Most pregnant women are extra-conscious about their health, and this goes for mental health as well. Working toward better mental health is a positive practice in general, but expectant mothers may have more serious reasons for managing stress. It's a disturbing thought, but can anxiety during pregnancy cause a miscarriage?
This seemingly simple question does not have a straightforward answer, because the relationship between maternal anxiety and miscarriage is so difficult to unravel. Isn't most every pregnant person, and for that matter every non-pregnant person, a little anxious from time to time? At what point does the normal level of anxiety become dangerous, and how do you measure such a thing from individual to individual? Even researchers have difficulty addressing these difficult questions. A 2017 review and meta-analysis in Scientific Reports noted that "evidence relating stress to spontaneous miscarriage is conflicting." If you're expecting, though, this is not the most helpful statement.
Before looking into the affects of anxiety, it's helpful to understand a little more about miscarriages in general. A miscarriage is the spontaneous loss of a pregnancy, and it affects 10 to 20 percent of known pregnancies, as explained by the Mayo Clinic. Although it is not necessarily discussed very often, early miscarriage is common, and the causes are not always clear. Because it can be such an emotionally devastating event, though, the potential causes of miscarriage are under constant investigation.
Some research has found a possible connection between anxiety and miscarriage. As the Scientific Reports meta-analysis of studies also determined, "six studies with higher quality showed a significantly increased miscarriage risk in women suffering from psychological stress." It may be related to the hormones associated with stress. As a 2010 study in the Journal of Reproductive Immunology noted, stress may interfere with the production of progesterone and prolactin, both of which are important hormones that play a major role in pregnancy development. While more in-depth research is needed to fully understand the relationship between stress and miscarriage, evidently there are some studies appear to find a link between the two.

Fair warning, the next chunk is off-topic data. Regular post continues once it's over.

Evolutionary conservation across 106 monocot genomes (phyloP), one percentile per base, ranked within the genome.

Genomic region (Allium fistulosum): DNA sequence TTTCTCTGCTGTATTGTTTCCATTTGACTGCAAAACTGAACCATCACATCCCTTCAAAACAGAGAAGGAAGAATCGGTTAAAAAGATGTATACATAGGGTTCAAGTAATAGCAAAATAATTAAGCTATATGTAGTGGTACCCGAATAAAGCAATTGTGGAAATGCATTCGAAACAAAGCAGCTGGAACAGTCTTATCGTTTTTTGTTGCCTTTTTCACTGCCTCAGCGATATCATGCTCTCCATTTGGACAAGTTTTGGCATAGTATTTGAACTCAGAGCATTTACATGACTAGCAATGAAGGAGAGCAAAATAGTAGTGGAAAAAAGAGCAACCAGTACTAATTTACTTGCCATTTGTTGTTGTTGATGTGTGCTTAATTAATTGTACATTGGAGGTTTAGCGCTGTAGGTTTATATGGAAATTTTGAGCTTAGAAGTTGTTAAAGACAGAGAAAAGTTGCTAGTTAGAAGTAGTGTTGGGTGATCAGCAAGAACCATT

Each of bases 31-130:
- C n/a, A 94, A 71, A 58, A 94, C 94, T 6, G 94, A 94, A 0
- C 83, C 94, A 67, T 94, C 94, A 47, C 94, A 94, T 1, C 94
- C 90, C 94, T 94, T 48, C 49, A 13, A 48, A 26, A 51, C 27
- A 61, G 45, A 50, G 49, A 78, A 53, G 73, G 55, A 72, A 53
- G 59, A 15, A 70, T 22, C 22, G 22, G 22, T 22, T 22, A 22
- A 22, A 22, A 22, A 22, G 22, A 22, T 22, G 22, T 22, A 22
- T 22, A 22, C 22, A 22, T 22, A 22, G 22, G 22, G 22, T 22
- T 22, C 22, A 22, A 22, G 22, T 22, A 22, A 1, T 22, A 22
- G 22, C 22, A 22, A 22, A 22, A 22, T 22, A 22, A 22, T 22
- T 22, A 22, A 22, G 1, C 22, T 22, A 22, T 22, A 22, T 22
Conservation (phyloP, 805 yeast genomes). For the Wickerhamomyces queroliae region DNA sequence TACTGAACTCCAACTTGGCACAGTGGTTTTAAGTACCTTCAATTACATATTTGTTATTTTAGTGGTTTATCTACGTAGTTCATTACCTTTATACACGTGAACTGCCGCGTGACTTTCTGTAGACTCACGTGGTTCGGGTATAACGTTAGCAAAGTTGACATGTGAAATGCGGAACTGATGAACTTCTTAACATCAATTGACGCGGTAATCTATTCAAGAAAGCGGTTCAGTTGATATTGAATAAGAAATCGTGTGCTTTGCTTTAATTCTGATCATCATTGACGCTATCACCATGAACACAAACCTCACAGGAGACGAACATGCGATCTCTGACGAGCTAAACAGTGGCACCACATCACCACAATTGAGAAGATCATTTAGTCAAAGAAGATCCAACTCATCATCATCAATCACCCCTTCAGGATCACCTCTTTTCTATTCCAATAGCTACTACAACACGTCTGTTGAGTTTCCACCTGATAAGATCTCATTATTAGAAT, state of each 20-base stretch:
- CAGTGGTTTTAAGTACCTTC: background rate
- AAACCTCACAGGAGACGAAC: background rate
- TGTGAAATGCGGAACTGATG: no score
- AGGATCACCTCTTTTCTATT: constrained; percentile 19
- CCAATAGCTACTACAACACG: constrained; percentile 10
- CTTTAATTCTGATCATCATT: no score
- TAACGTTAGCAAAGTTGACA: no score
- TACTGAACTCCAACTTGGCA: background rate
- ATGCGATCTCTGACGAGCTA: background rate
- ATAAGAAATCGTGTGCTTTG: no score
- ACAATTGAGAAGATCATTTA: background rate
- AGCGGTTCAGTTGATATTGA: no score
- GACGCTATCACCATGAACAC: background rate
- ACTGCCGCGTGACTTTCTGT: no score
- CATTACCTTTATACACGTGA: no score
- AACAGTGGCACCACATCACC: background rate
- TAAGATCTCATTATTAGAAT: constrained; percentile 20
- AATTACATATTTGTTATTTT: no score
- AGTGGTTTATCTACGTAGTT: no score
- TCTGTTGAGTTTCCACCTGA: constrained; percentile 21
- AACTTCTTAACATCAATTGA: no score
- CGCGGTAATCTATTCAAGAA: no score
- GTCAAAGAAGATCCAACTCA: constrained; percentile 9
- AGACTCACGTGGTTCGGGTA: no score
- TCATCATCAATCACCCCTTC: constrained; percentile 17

If you go by the advice of some major medical resources, however, then anxiety is not necessarily correlated to miscarriage. As noted by the Mayo Clinic, "there's no evidence that stress results in miscarriage." Miscarriages are typically caused by chromosomal abnormalities that prevent the fetus from fully developing, and their causes are beyond your control, as further outlined. So, maybe your everyday stress is unrelated to a miscarriage? It's hard to say.
So what are you supposed to make of this conflicting information? It isn't like you can put your pregnancy on hold until researchers figure out this quandary. All you can do is make the best of the information that's currently available, while keeping your health — mental and physical — in check.
Even if the correlation between anxiety and miscarriage is definitively proven at some point in the future, what does that mean for expectant mothers? For the average person with anxiety, having someone tell you to calm down is the least helpful advice on the planet. Imagine being pregnant and stressing about not stressing too much, lest you lose the baby. That's a tremendous amount of pressure to put on anyone.
Whatever the case, reducing stress and anxiety is a good idea whether you're pregnant or not, though you most definitely can't be too careful when you're expecting. For very severe cases of anxiety, then reaching out to your physician or a therapist is wise. Oftentimes, the help of a professional is unmatched when it comes to anxiety management. For more low-key instances of daily stress, though, don't hesitate to lean on your friends, family, partner, and pregnancy support team (i.e., doula or midwife) for help. Pregnancy may be a stress-inducing major life change, but you don't have to face it alone.
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